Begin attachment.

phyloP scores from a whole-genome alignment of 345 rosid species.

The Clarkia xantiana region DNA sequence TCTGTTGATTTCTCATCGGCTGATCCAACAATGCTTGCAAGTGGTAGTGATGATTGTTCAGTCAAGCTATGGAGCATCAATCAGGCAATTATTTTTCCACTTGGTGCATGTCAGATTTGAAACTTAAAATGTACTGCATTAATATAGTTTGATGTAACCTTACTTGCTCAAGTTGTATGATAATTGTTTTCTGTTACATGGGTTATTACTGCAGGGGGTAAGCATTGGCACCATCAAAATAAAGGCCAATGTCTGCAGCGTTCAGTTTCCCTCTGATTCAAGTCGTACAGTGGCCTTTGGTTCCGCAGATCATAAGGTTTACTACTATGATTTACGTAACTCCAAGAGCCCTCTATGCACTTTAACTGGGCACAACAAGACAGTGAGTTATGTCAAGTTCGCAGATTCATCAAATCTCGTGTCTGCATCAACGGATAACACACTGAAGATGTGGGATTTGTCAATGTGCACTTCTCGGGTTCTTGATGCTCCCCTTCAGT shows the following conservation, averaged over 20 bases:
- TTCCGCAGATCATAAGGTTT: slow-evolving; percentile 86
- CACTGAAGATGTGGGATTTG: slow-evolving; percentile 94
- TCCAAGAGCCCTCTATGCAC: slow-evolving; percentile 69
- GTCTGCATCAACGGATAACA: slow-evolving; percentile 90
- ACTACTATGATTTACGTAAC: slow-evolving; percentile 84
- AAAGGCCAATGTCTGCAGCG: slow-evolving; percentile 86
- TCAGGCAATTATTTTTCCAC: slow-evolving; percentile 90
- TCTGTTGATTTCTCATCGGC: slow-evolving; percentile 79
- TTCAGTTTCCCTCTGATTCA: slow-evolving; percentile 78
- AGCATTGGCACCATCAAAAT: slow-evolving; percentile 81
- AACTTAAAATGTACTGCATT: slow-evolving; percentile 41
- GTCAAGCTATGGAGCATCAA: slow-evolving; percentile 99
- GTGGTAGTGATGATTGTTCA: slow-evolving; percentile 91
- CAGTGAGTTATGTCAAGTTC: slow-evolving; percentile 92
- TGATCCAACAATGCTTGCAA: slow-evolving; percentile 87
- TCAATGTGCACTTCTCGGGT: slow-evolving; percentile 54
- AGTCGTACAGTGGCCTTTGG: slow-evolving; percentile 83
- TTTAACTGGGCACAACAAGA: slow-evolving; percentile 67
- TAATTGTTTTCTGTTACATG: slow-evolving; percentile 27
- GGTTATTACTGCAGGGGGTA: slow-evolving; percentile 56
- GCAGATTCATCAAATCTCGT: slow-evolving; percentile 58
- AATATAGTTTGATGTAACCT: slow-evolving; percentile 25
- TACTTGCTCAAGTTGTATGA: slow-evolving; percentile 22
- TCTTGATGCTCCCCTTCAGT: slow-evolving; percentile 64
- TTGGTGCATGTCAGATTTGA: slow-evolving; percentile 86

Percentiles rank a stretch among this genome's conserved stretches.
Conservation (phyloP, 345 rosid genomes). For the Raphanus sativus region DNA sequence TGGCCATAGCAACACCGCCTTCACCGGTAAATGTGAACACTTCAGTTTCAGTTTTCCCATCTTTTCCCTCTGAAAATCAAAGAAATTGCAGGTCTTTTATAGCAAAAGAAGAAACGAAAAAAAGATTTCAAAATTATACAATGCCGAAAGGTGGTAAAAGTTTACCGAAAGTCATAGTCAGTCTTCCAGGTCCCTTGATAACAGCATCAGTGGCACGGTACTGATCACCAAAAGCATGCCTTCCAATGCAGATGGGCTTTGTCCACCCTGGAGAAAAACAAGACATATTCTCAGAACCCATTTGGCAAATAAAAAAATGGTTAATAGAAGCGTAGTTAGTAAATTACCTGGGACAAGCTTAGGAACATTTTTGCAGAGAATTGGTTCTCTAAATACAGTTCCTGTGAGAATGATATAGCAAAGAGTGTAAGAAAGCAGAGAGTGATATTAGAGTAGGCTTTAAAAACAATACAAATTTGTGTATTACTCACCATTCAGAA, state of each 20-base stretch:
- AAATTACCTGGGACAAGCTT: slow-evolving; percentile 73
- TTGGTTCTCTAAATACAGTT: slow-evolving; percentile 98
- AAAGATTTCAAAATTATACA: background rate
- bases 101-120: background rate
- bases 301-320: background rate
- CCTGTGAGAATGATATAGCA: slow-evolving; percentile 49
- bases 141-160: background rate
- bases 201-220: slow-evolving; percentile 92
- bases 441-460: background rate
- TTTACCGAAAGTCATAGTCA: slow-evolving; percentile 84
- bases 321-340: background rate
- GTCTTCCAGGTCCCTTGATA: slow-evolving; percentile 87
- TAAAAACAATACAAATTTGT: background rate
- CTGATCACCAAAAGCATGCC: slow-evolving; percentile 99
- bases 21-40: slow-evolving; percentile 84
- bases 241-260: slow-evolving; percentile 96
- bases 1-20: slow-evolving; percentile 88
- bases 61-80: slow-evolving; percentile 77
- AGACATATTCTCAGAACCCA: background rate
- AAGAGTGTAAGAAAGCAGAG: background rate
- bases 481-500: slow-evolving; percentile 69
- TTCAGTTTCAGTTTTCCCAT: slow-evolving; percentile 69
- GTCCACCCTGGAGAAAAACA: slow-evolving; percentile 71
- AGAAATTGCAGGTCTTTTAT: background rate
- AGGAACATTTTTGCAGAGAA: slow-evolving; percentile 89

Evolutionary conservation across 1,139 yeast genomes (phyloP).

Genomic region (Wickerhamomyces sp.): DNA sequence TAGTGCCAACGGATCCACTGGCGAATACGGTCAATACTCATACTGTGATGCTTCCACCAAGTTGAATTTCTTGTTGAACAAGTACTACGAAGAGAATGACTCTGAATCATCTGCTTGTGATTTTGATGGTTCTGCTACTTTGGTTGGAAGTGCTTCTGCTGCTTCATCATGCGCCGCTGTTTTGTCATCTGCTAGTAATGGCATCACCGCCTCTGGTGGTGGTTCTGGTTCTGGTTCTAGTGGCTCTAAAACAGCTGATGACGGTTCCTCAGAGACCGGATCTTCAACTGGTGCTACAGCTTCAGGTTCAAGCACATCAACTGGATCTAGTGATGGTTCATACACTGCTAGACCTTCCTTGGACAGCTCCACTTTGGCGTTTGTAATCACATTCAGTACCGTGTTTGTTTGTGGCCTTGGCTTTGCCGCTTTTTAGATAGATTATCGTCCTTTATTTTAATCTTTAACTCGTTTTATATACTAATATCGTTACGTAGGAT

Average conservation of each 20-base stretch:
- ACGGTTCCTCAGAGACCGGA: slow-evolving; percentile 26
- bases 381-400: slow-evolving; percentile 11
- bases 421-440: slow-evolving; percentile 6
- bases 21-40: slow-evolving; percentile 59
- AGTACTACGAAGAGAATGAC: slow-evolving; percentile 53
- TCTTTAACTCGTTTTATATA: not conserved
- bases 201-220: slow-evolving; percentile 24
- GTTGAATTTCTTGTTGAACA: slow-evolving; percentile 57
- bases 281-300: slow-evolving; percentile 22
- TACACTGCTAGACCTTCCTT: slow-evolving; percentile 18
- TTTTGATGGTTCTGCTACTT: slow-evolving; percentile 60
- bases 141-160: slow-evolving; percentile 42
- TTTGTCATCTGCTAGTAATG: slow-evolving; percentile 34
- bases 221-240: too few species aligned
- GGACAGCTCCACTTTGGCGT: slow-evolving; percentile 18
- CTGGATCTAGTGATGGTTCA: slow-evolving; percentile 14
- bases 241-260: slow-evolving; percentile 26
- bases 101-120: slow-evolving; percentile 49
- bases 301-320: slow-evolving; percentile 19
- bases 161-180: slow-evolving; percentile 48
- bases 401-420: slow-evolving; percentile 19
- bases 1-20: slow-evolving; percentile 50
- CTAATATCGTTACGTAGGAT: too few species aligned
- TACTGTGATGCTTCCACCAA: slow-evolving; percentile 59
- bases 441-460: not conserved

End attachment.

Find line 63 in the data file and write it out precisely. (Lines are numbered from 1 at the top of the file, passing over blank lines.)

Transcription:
- TCTTTAACTCGTTTTATATA: not conserved